The legend of Shiva Linga or Lingodbhavamurthy is deeply related to Mahashivaratri. The legend narrates the story of vain search by Brahma and Vishnu to discover the Aadi (beginning) and the Antha (end) of Lord Shiva. The legend thus proves the supremacy of Lord Mahadeva over other Hindu Gods and explains why the lingam is believed to be one of the most potent emblems in Hindu ideals. The story is stated in the three of the puranas – the Kurma Purana, the Vayu Purana and Shiva Purana
According to Puranas, once the other two of the triads of Hindu Gods, Brahma and Vishnu were fighting over each other’s prowess. Horrified at the intensity of the battle, the other gods asked Shiva to intervene. To make them realize the futility of their fight, Lord Shiva assumed the form of a flaming Linga in between Brahma and Vishnu and challenged both of them by asking them to measure the gigantic Linga (phallic symbol of Lord Shiva). Awestruck by its magnitude, Brahma and Vishnu decided to find one end each to establish supremacy over the other. Lord Brahma took the form of a swan and went upwards while Lord Vishnu assumed the form of Varaha – a boar and went into the earth towards nether land. Both searched for thousands of miles but neither could find the end.
On his journey upward, Brahma came across Ketaki flower. Exhausted and bewildered with his search to find the uppermost limit of fiery column, Brahma made Ketaki assent to lie that he had seen the top of the column where the flower had previously resided. Accompanied by his accomplice, Brahma confronted Vishnu and asserted that he had indeed discovered the origin of the cosmic column.
At this point, the central part of the pillar split open and Shiva revealed himself in his full glory. Overawed, both Brahma and Vishnu bowed before him accepted lord Shiva’s supremacy. Lord Shiva also explained to Brahma and Vishnu that both of them were born out of him and that the three were then separated out into three different aspects of divinity.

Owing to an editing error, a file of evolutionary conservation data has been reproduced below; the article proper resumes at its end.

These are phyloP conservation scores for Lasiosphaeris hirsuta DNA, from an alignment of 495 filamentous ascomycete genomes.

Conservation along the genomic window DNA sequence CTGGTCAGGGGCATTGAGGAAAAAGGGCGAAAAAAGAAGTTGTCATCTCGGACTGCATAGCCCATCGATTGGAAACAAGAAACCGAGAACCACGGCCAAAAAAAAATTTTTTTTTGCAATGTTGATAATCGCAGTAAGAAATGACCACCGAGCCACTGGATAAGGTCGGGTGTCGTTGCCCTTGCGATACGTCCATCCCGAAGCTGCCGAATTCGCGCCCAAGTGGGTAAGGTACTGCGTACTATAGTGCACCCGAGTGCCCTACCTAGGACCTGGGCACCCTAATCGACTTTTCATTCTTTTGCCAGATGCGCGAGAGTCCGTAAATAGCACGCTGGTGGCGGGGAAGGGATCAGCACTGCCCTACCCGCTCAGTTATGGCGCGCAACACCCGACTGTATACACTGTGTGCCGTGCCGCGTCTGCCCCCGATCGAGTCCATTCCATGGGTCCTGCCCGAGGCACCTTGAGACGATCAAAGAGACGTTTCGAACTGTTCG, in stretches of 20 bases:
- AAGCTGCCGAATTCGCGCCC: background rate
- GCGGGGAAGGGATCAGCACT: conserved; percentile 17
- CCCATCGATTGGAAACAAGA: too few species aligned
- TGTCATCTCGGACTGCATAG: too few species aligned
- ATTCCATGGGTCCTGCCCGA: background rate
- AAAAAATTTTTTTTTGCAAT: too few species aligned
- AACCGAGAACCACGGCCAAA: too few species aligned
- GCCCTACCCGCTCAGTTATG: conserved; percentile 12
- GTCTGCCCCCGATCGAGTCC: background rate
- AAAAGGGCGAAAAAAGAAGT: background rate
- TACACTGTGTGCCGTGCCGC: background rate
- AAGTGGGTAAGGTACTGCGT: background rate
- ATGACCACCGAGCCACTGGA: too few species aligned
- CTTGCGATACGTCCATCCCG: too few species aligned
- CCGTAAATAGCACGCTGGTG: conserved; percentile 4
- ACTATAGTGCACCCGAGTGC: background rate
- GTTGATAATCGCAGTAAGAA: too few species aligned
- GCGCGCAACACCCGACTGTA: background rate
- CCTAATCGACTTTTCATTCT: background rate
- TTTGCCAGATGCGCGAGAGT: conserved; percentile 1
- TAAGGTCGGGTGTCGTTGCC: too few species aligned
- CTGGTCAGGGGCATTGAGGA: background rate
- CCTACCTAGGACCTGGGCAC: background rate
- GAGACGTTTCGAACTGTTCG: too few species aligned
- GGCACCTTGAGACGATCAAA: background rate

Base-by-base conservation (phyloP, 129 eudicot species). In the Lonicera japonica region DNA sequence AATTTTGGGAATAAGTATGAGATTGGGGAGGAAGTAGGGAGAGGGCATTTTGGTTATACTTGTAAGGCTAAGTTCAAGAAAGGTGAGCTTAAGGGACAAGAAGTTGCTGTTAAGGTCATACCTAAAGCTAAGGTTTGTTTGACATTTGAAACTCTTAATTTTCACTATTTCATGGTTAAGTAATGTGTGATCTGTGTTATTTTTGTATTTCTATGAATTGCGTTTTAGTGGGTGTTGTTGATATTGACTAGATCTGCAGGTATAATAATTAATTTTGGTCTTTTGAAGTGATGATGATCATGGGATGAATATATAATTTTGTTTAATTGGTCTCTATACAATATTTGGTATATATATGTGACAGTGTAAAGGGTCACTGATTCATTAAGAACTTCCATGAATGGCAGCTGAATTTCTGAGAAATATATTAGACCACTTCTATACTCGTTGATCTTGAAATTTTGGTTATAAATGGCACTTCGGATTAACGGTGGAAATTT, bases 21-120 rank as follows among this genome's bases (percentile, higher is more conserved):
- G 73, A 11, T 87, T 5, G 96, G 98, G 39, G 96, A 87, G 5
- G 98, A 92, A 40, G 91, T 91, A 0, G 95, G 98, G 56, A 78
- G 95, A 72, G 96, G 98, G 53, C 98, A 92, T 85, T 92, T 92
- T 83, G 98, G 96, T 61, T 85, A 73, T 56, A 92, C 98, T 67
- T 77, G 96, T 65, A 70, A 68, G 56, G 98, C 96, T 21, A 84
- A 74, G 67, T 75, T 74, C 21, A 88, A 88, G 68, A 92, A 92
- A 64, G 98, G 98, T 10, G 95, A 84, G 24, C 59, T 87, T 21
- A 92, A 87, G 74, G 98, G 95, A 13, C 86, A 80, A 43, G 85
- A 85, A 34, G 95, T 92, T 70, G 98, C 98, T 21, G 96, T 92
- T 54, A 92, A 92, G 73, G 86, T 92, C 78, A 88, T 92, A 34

However, Lord Shiva was angry with Brahma for making a false claim. The Lord cursed Brahma that no one would ever pray to him. (This legend explains why there is hardly any Brahma temple of significance in India.) Lord Shiva also punished the Ketaki flower for testifying falsely and banned her from being used as an offering for any worship.
Since it was on the 14th day in the dark fortnight of the month of Phalguna that Shiva first manifested himself in the form of a Linga, the day is extremely auspicious and is celebrated as Mahashivaratri – the grand night of Shiva. To celebrate the occasion, devotees of Lord Shiva fast during the day and pray to the Lord throughout the night. It is said that worshipping of Lord Shiva on Shivaratri bestows one with happiness and prosperity.
Article is secondary data & collection of: mahashivratri.org